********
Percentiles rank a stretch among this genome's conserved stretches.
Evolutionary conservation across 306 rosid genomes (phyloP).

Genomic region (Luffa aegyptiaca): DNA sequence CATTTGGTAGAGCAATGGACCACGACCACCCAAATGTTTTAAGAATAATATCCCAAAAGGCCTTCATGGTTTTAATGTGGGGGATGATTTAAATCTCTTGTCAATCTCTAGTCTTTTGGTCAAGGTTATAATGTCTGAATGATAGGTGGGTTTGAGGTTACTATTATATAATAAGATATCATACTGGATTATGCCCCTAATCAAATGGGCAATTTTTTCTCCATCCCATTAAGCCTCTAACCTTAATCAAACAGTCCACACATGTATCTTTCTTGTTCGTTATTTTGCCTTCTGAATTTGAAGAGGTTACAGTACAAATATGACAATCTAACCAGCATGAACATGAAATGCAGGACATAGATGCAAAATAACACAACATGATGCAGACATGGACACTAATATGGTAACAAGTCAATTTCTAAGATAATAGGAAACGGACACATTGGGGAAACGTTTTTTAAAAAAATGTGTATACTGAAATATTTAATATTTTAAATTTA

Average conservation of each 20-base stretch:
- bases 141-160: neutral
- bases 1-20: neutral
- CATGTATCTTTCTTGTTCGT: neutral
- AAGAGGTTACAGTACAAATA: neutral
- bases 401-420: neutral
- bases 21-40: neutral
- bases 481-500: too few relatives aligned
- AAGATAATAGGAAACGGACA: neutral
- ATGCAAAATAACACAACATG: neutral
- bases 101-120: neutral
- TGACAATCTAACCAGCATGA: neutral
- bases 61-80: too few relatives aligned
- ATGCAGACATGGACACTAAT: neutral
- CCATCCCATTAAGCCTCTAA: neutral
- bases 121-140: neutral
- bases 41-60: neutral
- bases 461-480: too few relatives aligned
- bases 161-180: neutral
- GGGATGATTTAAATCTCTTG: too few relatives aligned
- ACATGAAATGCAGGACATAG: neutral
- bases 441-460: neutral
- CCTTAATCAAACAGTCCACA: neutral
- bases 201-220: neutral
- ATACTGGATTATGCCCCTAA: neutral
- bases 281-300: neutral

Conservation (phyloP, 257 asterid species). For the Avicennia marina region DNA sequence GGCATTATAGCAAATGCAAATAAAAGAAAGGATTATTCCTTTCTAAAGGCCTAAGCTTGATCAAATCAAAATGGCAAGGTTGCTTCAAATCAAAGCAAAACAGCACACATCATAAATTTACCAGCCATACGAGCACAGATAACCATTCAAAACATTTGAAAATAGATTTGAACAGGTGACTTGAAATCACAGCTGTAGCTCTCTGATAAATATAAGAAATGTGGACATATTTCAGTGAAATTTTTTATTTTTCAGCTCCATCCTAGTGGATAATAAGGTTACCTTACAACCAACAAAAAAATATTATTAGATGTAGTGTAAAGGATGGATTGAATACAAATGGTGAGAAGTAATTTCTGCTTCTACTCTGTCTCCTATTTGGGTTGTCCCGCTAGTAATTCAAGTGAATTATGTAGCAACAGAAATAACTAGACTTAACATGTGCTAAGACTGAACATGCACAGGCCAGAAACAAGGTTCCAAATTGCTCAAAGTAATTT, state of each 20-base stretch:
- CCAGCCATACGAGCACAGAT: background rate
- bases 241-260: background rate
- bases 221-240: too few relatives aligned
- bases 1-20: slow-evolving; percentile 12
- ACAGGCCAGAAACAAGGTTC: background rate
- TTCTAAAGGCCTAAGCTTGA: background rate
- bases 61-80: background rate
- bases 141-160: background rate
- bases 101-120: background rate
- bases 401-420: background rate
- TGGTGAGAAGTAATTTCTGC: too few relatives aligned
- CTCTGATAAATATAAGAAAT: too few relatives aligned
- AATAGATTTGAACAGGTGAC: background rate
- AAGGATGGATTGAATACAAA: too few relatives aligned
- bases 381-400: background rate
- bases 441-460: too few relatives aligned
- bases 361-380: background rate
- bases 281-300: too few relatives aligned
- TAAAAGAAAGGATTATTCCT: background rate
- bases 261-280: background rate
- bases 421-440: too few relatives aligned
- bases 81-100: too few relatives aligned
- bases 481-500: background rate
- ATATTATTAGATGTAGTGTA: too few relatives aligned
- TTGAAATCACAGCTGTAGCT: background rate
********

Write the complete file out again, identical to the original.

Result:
Percentiles rank a stretch among this genome's conserved stretches.
Evolutionary conservation across 306 rosid genomes (phyloP).

Genomic region (Luffa aegyptiaca): DNA sequence CATTTGGTAGAGCAATGGACCACGACCACCCAAATGTTTTAAGAATAATATCCCAAAAGGCCTTCATGGTTTTAATGTGGGGGATGATTTAAATCTCTTGTCAATCTCTAGTCTTTTGGTCAAGGTTATAATGTCTGAATGATAGGTGGGTTTGAGGTTACTATTATATAATAAGATATCATACTGGATTATGCCCCTAATCAAATGGGCAATTTTTTCTCCATCCCATTAAGCCTCTAACCTTAATCAAACAGTCCACACATGTATCTTTCTTGTTCGTTATTTTGCCTTCTGAATTTGAAGAGGTTACAGTACAAATATGACAATCTAACCAGCATGAACATGAAATGCAGGACATAGATGCAAAATAACACAACATGATGCAGACATGGACACTAATATGGTAACAAGTCAATTTCTAAGATAATAGGAAACGGACACATTGGGGAAACGTTTTTTAAAAAAATGTGTATACTGAAATATTTAATATTTTAAATTTA

Average conservation of each 20-base stretch:
- bases 141-160: neutral
- bases 1-20: neutral
- CATGTATCTTTCTTGTTCGT: neutral
- AAGAGGTTACAGTACAAATA: neutral
- bases 401-420: neutral
- bases 21-40: neutral
- bases 481-500: too few relatives aligned
- AAGATAATAGGAAACGGACA: neutral
- ATGCAAAATAACACAACATG: neutral
- bases 101-120: neutral
- TGACAATCTAACCAGCATGA: neutral
- bases 61-80: too few relatives aligned
- ATGCAGACATGGACACTAAT: neutral
- CCATCCCATTAAGCCTCTAA: neutral
- bases 121-140: neutral
- bases 41-60: neutral
- bases 461-480: too few relatives aligned
- bases 161-180: neutral
- GGGATGATTTAAATCTCTTG: too few relatives aligned
- ACATGAAATGCAGGACATAG: neutral
- bases 441-460: neutral
- CCTTAATCAAACAGTCCACA: neutral
- bases 201-220: neutral
- ATACTGGATTATGCCCCTAA: neutral
- bases 281-300: neutral

Conservation (phyloP, 257 asterid species). For the Avicennia marina region DNA sequence GGCATTATAGCAAATGCAAATAAAAGAAAGGATTATTCCTTTCTAAAGGCCTAAGCTTGATCAAATCAAAATGGCAAGGTTGCTTCAAATCAAAGCAAAACAGCACACATCATAAATTTACCAGCCATACGAGCACAGATAACCATTCAAAACATTTGAAAATAGATTTGAACAGGTGACTTGAAATCACAGCTGTAGCTCTCTGATAAATATAAGAAATGTGGACATATTTCAGTGAAATTTTTTATTTTTCAGCTCCATCCTAGTGGATAATAAGGTTACCTTACAACCAACAAAAAAATATTATTAGATGTAGTGTAAAGGATGGATTGAATACAAATGGTGAGAAGTAATTTCTGCTTCTACTCTGTCTCCTATTTGGGTTGTCCCGCTAGTAATTCAAGTGAATTATGTAGCAACAGAAATAACTAGACTTAACATGTGCTAAGACTGAACATGCACAGGCCAGAAACAAGGTTCCAAATTGCTCAAAGTAATTT, state of each 20-base stretch:
- CCAGCCATACGAGCACAGAT: background rate
- bases 241-260: background rate
- bases 221-240: too few relatives aligned
- bases 1-20: slow-evolving; percentile 12
- ACAGGCCAGAAACAAGGTTC: background rate
- TTCTAAAGGCCTAAGCTTGA: background rate
- bases 61-80: background rate
- bases 141-160: background rate
- bases 101-120: background rate
- bases 401-420: background rate
- TGGTGAGAAGTAATTTCTGC: too few relatives aligned
- CTCTGATAAATATAAGAAAT: too few relatives aligned
- AATAGATTTGAACAGGTGAC: background rate
- AAGGATGGATTGAATACAAA: too few relatives aligned
- bases 381-400: background rate
- bases 441-460: too few relatives aligned
- bases 361-380: background rate
- bases 281-300: too few relatives aligned
- TAAAAGAAAGGATTATTCCT: background rate
- bases 261-280: background rate
- bases 421-440: too few relatives aligned
- bases 81-100: too few relatives aligned
- bases 481-500: background rate
- ATATTATTAGATGTAGTGTA: too few relatives aligned
- TTGAAATCACAGCTGTAGCT: background rate